Man with 32 previous convictions jailed for repeatedly targeting taxi drivers
A robber who has repeatedly targeted taxi drivers in the past has been jailed for four-and-a-half years for two similar offences.
Thomas Joyce (37) has five previous convictions for robberies and three for attempted robberies committed against taxi drivers. He has a total of 32 previous convictions.
Joyce told one of the men: “If you don't give me money I will slash your face to bits.”
The court heard the crimes were related to drug use but that Joyce was now engaging in rehabilitation.
Joyce, of Dunsink Lane, Finglas, Dublin pleaded guilty at Dublin Circuit Criminal Court to robbery of two taxi drivers in Finglas on November 7 and 8, 2016.
Judge Gerard Griffin noted that the effect on the victims must have been terrifying.
Judge Griffin said that Joyce's probation report currently put him at “very high risk” of re-offending. He noted that Joyce had previously been in a residential treatment course beginning in March 2016 but had left it early in August 2016, before committing these offences in November.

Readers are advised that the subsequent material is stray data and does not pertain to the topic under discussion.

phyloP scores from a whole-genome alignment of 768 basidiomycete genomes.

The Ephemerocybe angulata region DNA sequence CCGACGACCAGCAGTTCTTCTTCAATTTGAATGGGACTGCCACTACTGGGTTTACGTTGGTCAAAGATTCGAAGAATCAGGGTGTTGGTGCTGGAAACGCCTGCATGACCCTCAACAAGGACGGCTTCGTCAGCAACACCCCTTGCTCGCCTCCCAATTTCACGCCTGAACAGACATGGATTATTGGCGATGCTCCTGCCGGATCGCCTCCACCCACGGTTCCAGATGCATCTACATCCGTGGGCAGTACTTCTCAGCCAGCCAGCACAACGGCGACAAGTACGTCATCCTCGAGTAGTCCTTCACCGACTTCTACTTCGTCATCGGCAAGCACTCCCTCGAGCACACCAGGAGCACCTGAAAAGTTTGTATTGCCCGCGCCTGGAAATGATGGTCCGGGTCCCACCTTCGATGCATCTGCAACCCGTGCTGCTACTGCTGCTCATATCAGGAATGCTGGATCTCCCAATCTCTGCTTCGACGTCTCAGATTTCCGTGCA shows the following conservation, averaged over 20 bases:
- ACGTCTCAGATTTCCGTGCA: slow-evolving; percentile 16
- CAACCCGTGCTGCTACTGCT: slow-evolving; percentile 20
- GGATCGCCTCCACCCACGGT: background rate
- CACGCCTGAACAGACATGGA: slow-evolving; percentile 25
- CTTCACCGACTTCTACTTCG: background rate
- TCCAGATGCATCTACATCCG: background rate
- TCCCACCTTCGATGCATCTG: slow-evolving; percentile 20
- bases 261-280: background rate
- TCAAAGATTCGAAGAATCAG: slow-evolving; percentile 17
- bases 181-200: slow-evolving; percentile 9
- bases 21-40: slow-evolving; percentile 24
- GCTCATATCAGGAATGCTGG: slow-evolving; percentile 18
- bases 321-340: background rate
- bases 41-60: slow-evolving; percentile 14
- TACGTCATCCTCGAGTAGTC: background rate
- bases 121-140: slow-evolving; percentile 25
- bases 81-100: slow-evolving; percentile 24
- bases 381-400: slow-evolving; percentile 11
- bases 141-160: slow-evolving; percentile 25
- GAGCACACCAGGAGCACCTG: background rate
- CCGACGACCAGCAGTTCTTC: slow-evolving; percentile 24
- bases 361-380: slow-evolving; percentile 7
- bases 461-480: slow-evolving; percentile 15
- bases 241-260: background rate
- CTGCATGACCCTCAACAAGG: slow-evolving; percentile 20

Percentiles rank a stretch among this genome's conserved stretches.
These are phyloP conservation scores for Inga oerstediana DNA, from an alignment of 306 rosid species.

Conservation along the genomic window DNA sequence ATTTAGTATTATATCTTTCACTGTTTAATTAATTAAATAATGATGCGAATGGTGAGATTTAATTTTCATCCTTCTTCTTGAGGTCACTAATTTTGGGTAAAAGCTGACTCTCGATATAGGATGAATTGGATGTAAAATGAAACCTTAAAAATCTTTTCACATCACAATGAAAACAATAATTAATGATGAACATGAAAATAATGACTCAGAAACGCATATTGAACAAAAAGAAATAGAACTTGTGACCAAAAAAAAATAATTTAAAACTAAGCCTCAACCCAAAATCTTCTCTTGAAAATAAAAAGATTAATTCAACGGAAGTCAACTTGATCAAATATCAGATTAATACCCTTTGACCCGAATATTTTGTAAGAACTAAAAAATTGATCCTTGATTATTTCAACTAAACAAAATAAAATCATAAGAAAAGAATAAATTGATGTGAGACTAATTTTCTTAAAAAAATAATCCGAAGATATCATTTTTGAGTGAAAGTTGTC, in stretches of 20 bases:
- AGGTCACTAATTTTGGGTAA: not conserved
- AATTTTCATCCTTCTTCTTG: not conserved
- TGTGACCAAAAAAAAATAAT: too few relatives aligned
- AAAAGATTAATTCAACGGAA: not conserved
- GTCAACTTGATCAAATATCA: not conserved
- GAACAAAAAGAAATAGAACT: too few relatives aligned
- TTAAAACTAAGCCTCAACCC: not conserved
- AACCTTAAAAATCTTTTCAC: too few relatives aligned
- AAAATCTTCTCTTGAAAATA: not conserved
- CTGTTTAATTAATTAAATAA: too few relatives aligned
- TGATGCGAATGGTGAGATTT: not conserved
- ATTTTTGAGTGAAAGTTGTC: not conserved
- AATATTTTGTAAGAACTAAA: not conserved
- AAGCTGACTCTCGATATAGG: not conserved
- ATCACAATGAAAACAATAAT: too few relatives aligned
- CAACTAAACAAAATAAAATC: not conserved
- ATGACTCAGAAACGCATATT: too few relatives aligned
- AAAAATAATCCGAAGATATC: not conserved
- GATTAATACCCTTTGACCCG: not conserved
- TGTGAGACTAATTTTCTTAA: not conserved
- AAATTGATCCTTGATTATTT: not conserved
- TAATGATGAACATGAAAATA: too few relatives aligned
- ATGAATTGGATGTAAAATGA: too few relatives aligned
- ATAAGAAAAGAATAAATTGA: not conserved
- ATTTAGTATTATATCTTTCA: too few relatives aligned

He said that in mitigation he was taking into account Joyce's co-operation, guilty plea and remorse.
Judge Griffin imposed a five-and-a-half year sentence and suspended the final year.
Garda Brendan Hogan told Antonia Boyle BL, prosecuting, that on both dates Joyce flagged down the taxi drivers and directed them down a lane at Ratoath Road where the robberies took place.
Joyce threatened the first taxi driver that he would “cut him” and the following day told the second driver that he had “blades” and “would slash his face to bits”. He fled the scene after taking phones and sums of cash from each man.
He was nominated as a suspect in the first case after being identified on CCTV and in the second case he was identified after his fingerprints were found in the taxi.
Joyce was arrested the following day, November 9, 2016 at a halting site on Dunsink Lane.
Gda Hogan agreed with Dean Kelly BL, defending, that the offences were committed against a background of drug use and abuse.
Barry Murphy, of Exchange House Ireland National Travellers Service, said Joyce had been engaging in drug counselling and working on issues around addiction. He said he believed Joyce felt genuine remorse and that his young daughter was a real motivator for him in remaining sober.
Mr Kelly said it was a “mean and nasty offence” but that his client was energetically engaging in rehabilitation. A number of testimonials were handed into court on Joyce's behalf.
Mr Kelly told the court Joyce recognised his previous offending was related to his drug use and that he wanted to make changes in his life.